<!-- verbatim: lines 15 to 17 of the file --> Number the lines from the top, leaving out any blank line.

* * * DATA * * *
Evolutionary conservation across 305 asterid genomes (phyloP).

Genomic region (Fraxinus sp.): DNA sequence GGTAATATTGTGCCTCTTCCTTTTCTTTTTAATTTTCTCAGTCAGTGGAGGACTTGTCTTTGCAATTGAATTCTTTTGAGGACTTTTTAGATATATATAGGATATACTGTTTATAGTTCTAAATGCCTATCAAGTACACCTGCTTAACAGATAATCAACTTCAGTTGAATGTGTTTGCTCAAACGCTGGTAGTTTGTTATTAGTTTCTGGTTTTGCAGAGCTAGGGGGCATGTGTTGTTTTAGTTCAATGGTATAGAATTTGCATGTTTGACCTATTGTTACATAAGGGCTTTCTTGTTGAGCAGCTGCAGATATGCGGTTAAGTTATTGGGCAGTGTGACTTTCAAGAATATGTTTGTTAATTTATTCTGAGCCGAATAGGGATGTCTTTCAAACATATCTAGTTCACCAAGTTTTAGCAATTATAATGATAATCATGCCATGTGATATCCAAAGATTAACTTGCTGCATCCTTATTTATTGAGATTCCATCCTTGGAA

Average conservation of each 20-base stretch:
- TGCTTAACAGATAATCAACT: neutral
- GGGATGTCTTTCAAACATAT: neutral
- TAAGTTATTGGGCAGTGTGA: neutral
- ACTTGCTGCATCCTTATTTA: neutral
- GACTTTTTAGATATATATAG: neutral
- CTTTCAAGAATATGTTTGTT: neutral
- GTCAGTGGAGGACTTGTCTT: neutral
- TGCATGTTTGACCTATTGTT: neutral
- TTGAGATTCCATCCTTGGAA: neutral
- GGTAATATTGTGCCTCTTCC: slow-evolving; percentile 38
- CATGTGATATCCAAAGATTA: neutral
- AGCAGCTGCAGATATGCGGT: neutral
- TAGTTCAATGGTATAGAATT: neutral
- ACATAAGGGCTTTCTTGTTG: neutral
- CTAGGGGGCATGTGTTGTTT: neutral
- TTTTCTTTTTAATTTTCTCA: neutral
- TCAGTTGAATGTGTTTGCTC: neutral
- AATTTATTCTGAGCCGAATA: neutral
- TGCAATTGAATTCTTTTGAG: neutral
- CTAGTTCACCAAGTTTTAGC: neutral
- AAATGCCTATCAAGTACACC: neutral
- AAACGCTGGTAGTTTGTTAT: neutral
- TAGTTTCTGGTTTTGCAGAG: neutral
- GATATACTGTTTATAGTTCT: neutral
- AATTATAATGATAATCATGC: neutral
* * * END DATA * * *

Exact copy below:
- AGCAGCTGCAGATATGCGGT: neutral
- TAGTTCAATGGTATAGAATT: neutral
- ACATAAGGGCTTTCTTGTTG: neutral